Ticket Reserve Market Tells Us Who Was Dissed by the Selection Committee

Michael Giberson

The 65-team field selections had barely finished being announced on Sunday when CBS commentators began complaining about the selections and the seedings. One ESPN story on the subject is online here. Sports commentators are paid for maintaining audience, and controversy probably keeps an audience tuned in, but what does the market data say about the seedings?

Ticket Reserve price data from before and after the selection reveals a market response to the tournament seeds. (I described Ticket Reserve in a prior post, here.) I collected data from the Ticket Reserve website just before Sunday’s selection show, and then again on Tuesday morning. Since little new information on the expected tournament performance of teams has entered the market except for the announcement of the tournament selections and seedings, I’m asserting that the market response is due to the informational surprises contained in the selections/seedings.

Sure, the analysis is a bit loosey-goosey here — I’m not doing serious econometrics, just looking at simple changes in bids and asks, and drawing inferences. If you want more careful analysis, email me and I’ll send you the data.

The data is in the form of bids and asks for Ticket Reserve “fan forwards” for the NCAA men’s basketball regional and final four games. They are offering two levels of fan forwards for the final four games, so each team has three sets of bids/asks. If, since the seedings were announced, bids and asks for a team have tended to go up, it suggests that they were given a better seeding than expected. Alternately, if the bids and asks have fallen, it suggests that the team was given a worse-than-expected position in the field.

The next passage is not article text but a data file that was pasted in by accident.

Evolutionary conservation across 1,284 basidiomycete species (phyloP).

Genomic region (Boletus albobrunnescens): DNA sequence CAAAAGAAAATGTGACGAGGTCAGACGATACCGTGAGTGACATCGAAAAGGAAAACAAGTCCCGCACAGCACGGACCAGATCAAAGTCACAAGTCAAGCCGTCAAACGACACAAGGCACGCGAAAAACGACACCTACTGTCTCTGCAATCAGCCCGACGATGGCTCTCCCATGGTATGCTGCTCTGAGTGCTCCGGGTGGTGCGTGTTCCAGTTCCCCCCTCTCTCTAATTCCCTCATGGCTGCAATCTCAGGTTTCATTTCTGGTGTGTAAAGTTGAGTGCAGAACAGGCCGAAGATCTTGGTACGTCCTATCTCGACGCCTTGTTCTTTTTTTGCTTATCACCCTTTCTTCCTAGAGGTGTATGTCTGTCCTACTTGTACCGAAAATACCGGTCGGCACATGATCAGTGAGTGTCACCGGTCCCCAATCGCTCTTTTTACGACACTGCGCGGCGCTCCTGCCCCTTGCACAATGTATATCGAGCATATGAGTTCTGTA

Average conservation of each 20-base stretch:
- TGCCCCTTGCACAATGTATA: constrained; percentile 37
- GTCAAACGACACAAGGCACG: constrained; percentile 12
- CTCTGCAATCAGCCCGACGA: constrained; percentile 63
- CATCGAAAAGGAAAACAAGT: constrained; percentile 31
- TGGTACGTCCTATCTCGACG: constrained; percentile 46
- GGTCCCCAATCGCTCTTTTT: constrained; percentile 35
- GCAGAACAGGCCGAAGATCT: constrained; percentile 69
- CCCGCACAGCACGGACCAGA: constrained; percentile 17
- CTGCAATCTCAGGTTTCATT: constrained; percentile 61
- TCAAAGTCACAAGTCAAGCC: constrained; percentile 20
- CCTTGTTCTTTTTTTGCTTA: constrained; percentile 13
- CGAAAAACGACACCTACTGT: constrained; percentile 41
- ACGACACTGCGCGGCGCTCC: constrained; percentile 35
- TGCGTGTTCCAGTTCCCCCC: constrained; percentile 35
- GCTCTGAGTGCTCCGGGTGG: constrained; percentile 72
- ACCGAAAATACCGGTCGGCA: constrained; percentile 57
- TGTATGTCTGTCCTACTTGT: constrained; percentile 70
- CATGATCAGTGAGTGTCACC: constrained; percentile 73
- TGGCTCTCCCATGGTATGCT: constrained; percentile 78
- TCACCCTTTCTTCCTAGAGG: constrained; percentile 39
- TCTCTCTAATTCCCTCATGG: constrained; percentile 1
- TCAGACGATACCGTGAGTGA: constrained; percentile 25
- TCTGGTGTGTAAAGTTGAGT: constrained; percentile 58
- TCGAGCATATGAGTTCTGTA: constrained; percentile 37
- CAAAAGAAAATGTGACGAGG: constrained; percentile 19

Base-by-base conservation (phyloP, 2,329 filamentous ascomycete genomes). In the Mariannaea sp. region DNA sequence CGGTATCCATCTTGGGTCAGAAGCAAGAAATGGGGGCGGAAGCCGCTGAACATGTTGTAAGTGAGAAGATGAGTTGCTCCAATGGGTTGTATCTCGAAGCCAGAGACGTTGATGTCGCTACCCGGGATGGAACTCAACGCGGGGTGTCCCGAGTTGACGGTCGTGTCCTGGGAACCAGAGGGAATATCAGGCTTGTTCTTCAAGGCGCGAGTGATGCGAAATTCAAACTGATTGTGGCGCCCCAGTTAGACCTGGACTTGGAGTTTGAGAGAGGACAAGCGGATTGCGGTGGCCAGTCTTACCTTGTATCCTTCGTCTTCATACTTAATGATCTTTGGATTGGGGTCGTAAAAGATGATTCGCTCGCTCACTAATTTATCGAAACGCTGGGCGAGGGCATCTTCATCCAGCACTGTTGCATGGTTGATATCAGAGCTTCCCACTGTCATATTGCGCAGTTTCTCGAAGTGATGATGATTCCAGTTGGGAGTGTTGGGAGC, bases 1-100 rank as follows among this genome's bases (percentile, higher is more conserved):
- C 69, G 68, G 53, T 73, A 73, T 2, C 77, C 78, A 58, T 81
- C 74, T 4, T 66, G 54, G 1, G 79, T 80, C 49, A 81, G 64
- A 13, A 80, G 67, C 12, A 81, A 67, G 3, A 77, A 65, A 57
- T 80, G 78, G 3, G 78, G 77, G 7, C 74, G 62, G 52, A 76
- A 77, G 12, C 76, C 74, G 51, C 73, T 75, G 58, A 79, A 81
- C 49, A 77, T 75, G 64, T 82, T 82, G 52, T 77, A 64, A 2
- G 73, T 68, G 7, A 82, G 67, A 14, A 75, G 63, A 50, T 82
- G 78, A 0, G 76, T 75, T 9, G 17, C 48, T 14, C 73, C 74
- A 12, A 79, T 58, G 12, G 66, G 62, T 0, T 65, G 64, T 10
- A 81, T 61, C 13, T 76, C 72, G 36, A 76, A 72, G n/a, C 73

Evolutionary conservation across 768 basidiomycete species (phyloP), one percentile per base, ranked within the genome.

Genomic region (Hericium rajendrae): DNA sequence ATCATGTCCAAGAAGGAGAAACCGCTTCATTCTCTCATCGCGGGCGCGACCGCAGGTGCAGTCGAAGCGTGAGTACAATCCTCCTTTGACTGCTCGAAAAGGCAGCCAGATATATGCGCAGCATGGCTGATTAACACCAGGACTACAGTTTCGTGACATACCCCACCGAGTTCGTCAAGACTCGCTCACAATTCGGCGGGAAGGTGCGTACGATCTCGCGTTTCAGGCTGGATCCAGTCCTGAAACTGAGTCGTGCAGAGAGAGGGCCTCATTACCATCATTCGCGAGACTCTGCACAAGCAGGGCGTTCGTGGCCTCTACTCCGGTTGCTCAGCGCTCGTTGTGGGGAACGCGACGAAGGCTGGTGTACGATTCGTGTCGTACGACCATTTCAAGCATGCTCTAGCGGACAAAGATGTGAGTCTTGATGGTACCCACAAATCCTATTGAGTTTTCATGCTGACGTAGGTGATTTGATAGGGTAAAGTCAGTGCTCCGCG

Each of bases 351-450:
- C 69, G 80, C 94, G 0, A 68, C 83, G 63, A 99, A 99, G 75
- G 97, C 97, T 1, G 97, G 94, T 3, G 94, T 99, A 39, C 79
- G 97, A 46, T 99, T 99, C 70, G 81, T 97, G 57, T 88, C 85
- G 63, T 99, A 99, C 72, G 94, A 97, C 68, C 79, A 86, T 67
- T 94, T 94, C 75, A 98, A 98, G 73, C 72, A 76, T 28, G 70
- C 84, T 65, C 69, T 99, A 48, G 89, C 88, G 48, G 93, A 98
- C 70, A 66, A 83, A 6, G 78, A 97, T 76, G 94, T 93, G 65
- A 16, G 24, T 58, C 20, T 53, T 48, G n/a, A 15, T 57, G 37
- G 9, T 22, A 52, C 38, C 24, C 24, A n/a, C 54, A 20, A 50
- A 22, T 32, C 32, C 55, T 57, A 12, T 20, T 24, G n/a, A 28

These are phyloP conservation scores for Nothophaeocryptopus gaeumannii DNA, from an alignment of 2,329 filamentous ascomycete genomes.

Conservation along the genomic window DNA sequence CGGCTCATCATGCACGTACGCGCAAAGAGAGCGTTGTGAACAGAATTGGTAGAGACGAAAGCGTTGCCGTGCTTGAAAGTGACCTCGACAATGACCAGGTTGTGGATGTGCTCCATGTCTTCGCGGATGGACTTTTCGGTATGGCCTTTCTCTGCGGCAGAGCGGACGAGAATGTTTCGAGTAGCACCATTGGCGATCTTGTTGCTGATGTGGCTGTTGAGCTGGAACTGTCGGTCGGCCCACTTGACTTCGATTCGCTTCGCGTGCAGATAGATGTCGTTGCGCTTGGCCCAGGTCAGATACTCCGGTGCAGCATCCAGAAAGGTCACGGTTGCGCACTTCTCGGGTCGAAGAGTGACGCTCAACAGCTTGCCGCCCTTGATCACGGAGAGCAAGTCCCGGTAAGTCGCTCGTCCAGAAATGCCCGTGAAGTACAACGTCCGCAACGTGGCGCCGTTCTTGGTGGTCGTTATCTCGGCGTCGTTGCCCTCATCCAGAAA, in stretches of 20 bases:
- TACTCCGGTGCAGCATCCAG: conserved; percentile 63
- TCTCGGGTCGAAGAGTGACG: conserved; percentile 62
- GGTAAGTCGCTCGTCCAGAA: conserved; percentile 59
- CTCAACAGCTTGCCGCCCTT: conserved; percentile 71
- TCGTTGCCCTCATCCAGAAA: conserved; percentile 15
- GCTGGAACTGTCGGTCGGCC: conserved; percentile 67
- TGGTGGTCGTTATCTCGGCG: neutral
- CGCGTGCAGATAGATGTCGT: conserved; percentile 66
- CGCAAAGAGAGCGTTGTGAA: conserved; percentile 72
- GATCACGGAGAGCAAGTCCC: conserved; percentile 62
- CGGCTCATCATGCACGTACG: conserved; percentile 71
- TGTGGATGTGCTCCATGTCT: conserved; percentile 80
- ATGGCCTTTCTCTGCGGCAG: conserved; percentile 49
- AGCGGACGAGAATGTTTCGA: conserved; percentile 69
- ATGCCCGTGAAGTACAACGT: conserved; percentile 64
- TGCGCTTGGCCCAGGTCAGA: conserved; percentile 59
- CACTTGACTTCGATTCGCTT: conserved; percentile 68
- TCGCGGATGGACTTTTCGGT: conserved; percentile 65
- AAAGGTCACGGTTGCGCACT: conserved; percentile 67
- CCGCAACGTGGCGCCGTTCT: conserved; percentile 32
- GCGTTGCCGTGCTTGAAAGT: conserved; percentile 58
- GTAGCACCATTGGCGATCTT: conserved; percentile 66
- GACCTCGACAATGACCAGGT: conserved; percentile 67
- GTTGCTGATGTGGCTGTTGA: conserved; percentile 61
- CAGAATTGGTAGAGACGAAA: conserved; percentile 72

Simple enough? Okay, lets look at the data.

In short, the clear “winner” in the seedings was UCLA. For UCLA, all bids and asks were up after the Sunday announcements, and it was the only team with all six data points higher. Boston College and Tennessee also did well relative to the rest, with bids and asks either higher or unchanged.

Losers, relative to market expectations, were Pittsburgh, Ohio State, Memphis, and, less dramatically, Illinois and George Washington. All of the Memphis bids and asks fell after the announcement (and it was the only team with all six data points lower), and 5 of the six bids/asks fell for Pittsburgh and Ohio State. Illinois and GW bids and asks either fell or were unchanged.

The fall in the Memphis bids and asks is hard to explain, especially for the regional fan forward, given that they are the #1 seed in the Oakland Region. Memphis contract holders can’t be worried about #16 Oral Roberts, can they? Perhaps #8 Arkansas is more of a threat then Memphis fans hoped for. The market suggests no: both the #9 Bucknell and Arkansas best asks for the regional fan forward also dropped slightly after the announcement. By the way, UCLA is #2 seed in the Oakland Region.


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